St. Thomas Aquinas on the Ideal Form of Government

St. Thomas Aquinas writes regarding the ideal,

“One of the principal things to be considered,” Thomas wrote, “with regard to the good establishment of princes [rulers] is that all should have some part in the government; for in this way peace is preserved amongst the people, and all are pleased with such a disposition of things and maintain it.

“The next thing to be considered is the form of government, of which there are principally two kinds:

“A Kingdom, in which one rules, and an Aristocracy, in which a few exercise the authority.

“The best form is that in which one rules over all, and under him there are others having authority, but the government pertains to all, because those who exercise authority can be chosen from all and are chosen by all.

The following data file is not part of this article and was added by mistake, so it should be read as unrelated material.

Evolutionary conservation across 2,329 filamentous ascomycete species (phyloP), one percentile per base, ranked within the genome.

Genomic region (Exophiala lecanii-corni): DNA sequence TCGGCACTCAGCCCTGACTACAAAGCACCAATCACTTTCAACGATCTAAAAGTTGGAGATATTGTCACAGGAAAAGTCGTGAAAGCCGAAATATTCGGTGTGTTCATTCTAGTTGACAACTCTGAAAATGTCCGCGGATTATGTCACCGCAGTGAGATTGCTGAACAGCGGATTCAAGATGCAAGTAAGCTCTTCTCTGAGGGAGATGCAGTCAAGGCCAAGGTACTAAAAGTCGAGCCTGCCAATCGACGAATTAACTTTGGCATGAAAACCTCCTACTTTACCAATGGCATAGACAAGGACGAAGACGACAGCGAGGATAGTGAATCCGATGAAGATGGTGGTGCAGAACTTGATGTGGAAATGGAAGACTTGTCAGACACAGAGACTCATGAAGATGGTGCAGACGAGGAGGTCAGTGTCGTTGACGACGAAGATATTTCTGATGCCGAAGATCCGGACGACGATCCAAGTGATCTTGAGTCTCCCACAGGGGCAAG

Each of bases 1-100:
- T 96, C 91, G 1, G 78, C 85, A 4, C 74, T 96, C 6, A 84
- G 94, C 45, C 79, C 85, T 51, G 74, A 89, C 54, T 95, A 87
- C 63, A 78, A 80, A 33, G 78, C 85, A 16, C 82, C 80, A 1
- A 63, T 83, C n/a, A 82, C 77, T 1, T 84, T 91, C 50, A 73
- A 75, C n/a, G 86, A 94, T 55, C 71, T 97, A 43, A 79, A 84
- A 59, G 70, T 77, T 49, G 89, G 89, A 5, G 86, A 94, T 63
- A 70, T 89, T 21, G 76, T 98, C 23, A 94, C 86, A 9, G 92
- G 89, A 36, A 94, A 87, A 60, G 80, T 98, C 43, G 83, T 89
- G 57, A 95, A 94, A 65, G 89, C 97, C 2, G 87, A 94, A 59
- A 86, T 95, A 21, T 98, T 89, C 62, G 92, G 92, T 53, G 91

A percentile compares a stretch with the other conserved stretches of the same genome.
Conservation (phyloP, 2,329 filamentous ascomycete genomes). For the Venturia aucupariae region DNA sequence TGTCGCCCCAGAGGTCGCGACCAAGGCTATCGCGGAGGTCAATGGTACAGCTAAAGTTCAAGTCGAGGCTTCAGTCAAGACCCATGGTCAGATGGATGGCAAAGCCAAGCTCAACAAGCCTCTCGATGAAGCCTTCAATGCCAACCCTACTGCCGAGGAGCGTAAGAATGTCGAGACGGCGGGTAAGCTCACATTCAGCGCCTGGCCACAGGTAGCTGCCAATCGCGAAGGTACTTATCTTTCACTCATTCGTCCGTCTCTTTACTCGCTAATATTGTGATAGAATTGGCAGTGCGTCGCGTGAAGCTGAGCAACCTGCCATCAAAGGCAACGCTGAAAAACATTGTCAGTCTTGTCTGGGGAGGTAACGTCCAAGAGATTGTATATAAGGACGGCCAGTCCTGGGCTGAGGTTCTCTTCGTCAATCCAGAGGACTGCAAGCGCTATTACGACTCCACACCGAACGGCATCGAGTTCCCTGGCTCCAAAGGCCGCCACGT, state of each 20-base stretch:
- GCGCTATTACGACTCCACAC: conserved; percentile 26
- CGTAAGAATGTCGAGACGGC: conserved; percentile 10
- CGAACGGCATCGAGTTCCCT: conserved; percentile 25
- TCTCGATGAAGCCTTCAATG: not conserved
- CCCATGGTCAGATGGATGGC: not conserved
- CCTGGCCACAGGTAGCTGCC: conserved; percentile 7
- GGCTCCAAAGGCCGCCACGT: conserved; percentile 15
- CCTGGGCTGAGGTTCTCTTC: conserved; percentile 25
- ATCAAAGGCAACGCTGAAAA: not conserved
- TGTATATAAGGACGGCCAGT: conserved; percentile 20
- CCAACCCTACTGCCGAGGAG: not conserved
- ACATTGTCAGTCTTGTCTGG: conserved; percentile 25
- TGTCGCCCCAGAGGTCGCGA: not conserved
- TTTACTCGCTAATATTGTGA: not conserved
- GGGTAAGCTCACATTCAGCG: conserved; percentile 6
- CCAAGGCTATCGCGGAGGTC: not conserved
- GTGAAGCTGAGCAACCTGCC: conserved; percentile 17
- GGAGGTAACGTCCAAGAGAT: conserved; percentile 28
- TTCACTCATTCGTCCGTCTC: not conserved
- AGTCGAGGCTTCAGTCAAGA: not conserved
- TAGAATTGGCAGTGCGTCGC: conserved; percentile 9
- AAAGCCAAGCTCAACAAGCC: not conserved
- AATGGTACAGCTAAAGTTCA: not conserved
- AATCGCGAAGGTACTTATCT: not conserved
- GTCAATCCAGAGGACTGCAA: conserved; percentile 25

“Hence the best government is a mixture of a Kingdom, of Aristocracy and of Democracy, i.e., of the power of the people, inasmuch as the rulers can be chosen from the people, and the election of the rulers belongs to the people.” — 1a 2ae, question 105, article first.

“There is a vast amount of good republicanism and of sound democracy in these words. First, by the kind or monarch St. Thomas means nothing more than some one is to represent the governing authority. Secondly, the aristocracy means those who exercise a salutary restraint on the power of the head of the government; because if there were no restraint the power of the king, says St. Thomas (ad 2um), would easily degenerate into a tyranny. Congressmen and senators [or the equivalents], for instance, would supply the demand for an aristocracy.

“Lastly, St. Thomas says that neither kingdom nor an aristocracy will form a stable government unless the element of democracy is introduced…” Comment by

Add to this of course the principles of Magna Carta, 1215

Rerum Novarum. On Capital and Labor, Pope Leo XIII

On SocialismPope Leo XIII – 1878

Pope Pius XI: On Atheistic Communism